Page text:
• OUR LADY of CZĘSTOCHOWA: st Sigismund parish church, Słomczyn, Poland; source: own collectionOUR LADY of CZĘSTOCHOWA
    st Sigismund parish church, Słomczyn, Poland
    source: own collection
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st Sigismund
Roman Catholic parish
05-507 Słomczyn
85 Wiślana str.
Konstancin deanery
Warsaw archdiocese
Poland

  • st SIGISMUND: st Sigismund parish church, Słomczyn, Poland; source: own collectionst SIGISMUND
    st Sigismund parish church, Słomczyn, Poland
    source: own collection
  • st SIGISMUND: XIX c., feretory, st Sigismund parish church, Słomczyn, Poland; source: own collectionst SIGISMUND
    XIX c., feretory
    st Sigismund parish church, Słomczyn, Poland
    source: own collection
  • st SIGISMUND: XIX c., feretory, st Sigismund parish church, Słomczyn, Poland; source: own collectionst SIGISMUND
    XIX c., feretory
    st Sigismund parish church, Słomczyn, Poland
    source: own collection
  • st SIGISMUND: XIX c., feretory, st Sigismund parish church, Słomczyn, Poland; source: own collectionst SIGISMUND
    XIX c., feretory
    st Sigismund parish church, Słomczyn, Poland
    source: own collection
  • st SIGISMUND: XIX c., feretory, st Sigismund parish church, Słomczyn, Poland; source: own collectionst SIGISMUND
    XIX c., feretory
    st Sigismund parish church, Słomczyn, Poland
    source: own collection

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WHITE BOOK
Martyrology of the clergy — Poland

XX century (1914 – 1989)

personal data

review in:

link do KARTY OSOBOWEJ - POLSKA WERSJA

surname

SOKOŁOWSKI

forename(s)

Stanislaus (pl. Stanisław)

  • SOKOŁOWSKI Stanislaus - Commemorative plaque, military field cathedral, Warsaw, source: own collection; CLICK TO ZOOM AND DISPLAY INFOSOKOŁOWSKI Stanislaus
    Commemorative plaque, military field cathedral, Warsaw
    source: own collection
  • SOKOŁOWSKI Stanislaus - Commemorative plaque, military field cathedral, Warsaw, source: own collection; CLICK TO ZOOM AND DISPLAY INFOSOKOŁOWSKI Stanislaus
    Commemorative plaque, military field cathedral, Warsaw
    source: own collection

function

diocesan priest

creed

Latin (Roman Catholic) Church
more on: en.wikipedia.org [access: 2014.09.21]

diocese / province

Kielce diocese
more on: www.diecezja.kielce.pl [access: 2012.12.28]
Military Ordinariate of Poland
more on: en.wikipedia.org [access: 2014.12.20]

date and place of death

04.1940

(Russia territory)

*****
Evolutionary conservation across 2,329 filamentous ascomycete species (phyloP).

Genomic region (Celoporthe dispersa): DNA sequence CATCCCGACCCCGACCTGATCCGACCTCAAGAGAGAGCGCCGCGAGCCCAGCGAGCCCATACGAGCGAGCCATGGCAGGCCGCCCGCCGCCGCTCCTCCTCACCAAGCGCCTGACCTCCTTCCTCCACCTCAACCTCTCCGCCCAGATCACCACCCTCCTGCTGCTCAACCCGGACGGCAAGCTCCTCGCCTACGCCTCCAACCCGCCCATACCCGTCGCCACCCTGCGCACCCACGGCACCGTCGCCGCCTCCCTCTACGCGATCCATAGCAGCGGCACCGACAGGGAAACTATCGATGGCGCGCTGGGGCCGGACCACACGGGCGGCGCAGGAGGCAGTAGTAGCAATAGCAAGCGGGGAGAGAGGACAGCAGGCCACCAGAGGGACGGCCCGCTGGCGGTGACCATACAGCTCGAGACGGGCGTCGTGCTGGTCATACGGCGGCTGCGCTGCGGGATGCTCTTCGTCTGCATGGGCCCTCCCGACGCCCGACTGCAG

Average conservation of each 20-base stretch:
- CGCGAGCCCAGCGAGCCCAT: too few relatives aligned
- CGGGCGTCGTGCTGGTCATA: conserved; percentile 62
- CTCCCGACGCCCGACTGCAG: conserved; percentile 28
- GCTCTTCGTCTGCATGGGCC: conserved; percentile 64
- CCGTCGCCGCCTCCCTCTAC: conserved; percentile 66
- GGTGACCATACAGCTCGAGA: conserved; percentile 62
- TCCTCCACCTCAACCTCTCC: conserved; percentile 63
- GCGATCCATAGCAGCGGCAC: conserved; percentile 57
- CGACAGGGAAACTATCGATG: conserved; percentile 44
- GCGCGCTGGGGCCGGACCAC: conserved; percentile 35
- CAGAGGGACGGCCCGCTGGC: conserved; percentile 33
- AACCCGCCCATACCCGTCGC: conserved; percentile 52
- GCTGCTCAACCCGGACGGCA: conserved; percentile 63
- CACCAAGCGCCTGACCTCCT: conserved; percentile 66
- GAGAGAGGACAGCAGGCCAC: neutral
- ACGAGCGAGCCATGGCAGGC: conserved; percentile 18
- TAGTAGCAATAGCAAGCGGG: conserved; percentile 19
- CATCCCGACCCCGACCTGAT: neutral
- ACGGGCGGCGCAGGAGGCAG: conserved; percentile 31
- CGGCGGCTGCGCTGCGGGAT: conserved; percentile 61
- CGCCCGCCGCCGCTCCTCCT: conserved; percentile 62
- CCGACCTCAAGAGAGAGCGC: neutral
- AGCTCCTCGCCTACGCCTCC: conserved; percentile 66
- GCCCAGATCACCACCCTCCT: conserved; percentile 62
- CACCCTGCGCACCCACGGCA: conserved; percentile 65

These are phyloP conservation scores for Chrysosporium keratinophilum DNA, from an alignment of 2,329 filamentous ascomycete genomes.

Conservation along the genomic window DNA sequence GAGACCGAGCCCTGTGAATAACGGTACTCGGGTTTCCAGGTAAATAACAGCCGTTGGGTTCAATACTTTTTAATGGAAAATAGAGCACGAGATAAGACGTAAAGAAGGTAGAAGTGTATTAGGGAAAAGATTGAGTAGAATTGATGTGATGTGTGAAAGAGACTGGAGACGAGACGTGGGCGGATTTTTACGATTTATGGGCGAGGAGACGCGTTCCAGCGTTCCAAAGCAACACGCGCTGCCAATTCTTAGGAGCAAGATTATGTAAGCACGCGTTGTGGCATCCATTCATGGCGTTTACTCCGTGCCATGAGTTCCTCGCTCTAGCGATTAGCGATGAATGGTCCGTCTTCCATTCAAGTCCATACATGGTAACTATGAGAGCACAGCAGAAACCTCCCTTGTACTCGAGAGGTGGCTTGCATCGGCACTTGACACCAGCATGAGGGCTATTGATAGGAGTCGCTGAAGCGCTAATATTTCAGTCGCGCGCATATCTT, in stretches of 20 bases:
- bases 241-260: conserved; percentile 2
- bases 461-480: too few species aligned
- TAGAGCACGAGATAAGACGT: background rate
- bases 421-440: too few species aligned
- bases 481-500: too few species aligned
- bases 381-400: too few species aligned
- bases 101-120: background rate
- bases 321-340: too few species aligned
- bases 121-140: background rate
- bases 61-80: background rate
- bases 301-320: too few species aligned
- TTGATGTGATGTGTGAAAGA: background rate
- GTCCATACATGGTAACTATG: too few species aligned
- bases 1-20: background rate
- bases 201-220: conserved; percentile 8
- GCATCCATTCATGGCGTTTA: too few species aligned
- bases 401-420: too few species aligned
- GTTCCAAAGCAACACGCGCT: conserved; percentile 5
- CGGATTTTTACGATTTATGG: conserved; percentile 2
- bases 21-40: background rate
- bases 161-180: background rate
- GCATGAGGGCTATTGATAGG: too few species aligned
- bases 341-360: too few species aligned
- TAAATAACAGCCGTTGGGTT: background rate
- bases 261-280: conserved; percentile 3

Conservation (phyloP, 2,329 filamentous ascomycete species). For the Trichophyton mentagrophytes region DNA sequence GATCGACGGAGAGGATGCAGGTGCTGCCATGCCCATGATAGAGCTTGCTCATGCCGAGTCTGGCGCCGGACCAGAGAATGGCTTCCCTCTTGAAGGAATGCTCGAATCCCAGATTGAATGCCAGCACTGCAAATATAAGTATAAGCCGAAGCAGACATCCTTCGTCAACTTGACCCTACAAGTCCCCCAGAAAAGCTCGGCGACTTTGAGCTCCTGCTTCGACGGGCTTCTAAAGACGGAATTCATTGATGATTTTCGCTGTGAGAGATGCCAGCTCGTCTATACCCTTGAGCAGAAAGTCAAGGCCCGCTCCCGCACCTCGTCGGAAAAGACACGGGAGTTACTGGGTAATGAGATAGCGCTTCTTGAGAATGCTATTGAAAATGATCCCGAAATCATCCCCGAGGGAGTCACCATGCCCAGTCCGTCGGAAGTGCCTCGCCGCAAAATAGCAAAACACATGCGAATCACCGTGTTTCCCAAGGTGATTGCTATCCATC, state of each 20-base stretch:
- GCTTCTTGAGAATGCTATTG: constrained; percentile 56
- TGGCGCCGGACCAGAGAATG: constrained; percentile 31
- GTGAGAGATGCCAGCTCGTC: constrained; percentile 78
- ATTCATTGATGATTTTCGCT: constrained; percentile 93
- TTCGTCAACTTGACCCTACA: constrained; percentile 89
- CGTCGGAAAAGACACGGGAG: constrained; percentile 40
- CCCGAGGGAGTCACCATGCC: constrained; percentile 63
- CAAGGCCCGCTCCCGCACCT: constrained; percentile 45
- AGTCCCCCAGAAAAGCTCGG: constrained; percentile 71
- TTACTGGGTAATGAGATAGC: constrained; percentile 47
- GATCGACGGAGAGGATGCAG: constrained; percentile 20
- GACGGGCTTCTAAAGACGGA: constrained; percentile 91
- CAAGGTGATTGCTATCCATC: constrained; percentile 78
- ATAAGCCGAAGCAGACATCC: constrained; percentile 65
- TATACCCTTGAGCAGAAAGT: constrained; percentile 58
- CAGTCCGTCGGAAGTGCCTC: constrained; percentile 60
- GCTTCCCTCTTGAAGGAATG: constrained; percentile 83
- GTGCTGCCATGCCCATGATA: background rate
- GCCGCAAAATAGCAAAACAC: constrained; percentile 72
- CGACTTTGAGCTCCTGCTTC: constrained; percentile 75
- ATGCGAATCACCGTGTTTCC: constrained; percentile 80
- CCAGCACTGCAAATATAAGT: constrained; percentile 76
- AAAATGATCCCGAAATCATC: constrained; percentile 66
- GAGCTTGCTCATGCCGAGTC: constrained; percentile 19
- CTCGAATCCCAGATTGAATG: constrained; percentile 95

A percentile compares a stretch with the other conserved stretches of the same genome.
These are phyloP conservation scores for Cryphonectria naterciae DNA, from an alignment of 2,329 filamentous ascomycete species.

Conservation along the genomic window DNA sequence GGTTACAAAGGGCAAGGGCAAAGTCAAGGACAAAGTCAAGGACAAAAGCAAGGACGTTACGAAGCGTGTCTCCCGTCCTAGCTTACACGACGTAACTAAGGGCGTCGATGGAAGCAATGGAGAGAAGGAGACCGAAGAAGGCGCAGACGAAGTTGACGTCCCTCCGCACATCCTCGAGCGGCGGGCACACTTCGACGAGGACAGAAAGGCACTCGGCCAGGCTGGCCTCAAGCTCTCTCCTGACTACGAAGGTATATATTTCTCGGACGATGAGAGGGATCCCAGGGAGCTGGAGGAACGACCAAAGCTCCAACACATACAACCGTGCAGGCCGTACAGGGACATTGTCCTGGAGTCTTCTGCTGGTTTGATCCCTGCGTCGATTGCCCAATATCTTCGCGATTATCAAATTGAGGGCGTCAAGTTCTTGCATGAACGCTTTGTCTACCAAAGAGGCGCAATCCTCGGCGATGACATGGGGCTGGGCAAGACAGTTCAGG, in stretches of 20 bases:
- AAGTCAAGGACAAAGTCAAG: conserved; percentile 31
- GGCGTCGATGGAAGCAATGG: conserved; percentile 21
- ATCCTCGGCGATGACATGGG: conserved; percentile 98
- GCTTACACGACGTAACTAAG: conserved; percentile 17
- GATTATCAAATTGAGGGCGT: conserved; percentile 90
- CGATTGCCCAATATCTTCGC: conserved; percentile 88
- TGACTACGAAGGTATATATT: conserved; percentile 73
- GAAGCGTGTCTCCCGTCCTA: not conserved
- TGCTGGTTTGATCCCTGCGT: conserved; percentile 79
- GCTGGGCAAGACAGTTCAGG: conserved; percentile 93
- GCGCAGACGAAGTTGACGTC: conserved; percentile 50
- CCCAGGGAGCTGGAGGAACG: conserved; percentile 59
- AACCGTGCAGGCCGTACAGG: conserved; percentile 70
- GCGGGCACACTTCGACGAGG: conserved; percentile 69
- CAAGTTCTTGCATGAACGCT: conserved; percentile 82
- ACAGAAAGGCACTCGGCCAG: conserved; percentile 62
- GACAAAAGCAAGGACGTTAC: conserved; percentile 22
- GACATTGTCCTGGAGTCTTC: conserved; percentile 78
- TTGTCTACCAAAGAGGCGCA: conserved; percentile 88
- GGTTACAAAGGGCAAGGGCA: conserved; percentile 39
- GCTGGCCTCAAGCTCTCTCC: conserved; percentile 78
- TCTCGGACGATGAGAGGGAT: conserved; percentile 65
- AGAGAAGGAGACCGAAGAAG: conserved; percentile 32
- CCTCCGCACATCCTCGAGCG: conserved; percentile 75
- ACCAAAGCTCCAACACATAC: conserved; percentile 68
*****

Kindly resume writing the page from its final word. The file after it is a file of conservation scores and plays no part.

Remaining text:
Russia

details of death

In 1920 volunteer of the Polish Army and participant of Polish–Russian war of 1920. During German and Russian invasion of Poland in 09.1939 starting World War II chaplain of the 38th „Lviv Riflemen” Infantry Regiment, part of 24th Infantry Division of the Polish Army. Took part in battles with German invaders n. Ropczyce n. Tarnów, Sądowa Wisznia n. Lviv, Janów n. Lviv and in Lviv itself. Arrested by the Russians and jailed in one of the Russian concentration camps for Polish prisoners (Ostaszków? Kozielsk? Starobielsk?) Prob. murdered during genocidal massacres of Polish POWs by the Russians in 1940.

cause of death

mass murder

perpetrators

Russians

date and place of birth

12.09.1896

Jurków
Wiślica gm., Busko-Zdrój pow., Holy Cross voiv., Poland

presbyter (holy orders)/
ordination

1919

positions held

1927–1939 — chaplain {Przemyśl, 38th Infantry Regiment „Lviv Riflemen”, Command of the Corps District DOK No. X Przemyśl, Polish Army}
1925–1927 — administrator {parish: Zagość, St John the Baptist; dean.: Pińczów}

murder sites
camps (+ prisoner no)

Katyń: From 03.04.1940 till 12.05.1940 Russians in a planned genocide executed in Katyń approx. 4,400 Polish prisoners of war (POW) kept in Kozielsk concentration camp. This was a fulfillment of Russian Commie–Nazi government decision — Political Bureau of the Russian Commie–Nazi party of 05.03.1940 — to exterminate Polish intelligentsia and individuals held in Russian POW camps following Ribbentrop–Molotov German–Russian accord and annexation of half of Poland into Russia. There are indications — i.e. 4 so‑called „NKVD–Gestapo Methodical Conferences” of 1939‑40: in Brześć on Bug, Przemyśl, Zakopane and Cracow — of close collaboration between Germans and Russians in realization of plans of total extermination of Polish nation, its elites in particular — decision that prob. was confirmed during meeting of socialist leaders of Germany: Mr Heinrich Himmler, and Russia: Mr. Lavrentij Beria, in another German leader’s hunting lodge: Mr Hermann Göring, in Rominty in Romincka Forest in East Prussia. Earlier at the same spot Russians murdered thousands of victims in 1937. (more on: pl.wikipedia.org [access: 2012.11.23], en.wikipedia.org [access: 2014.09.21])

Kozielsk: In 1939‑40 in Kozielsk Russians set a concentration camp for Poles arrested after 1939 invasion of Poland. In 04.1940 approx. 4,300 were kept there and subsequently— as the fulfillment of Russian government decision to exterminate Polish intelligentsia and prisoners of war camps (Polish holocaust) — were executed in Katyń. (more on: pl.wikipedia.org [access: 2012.11.23])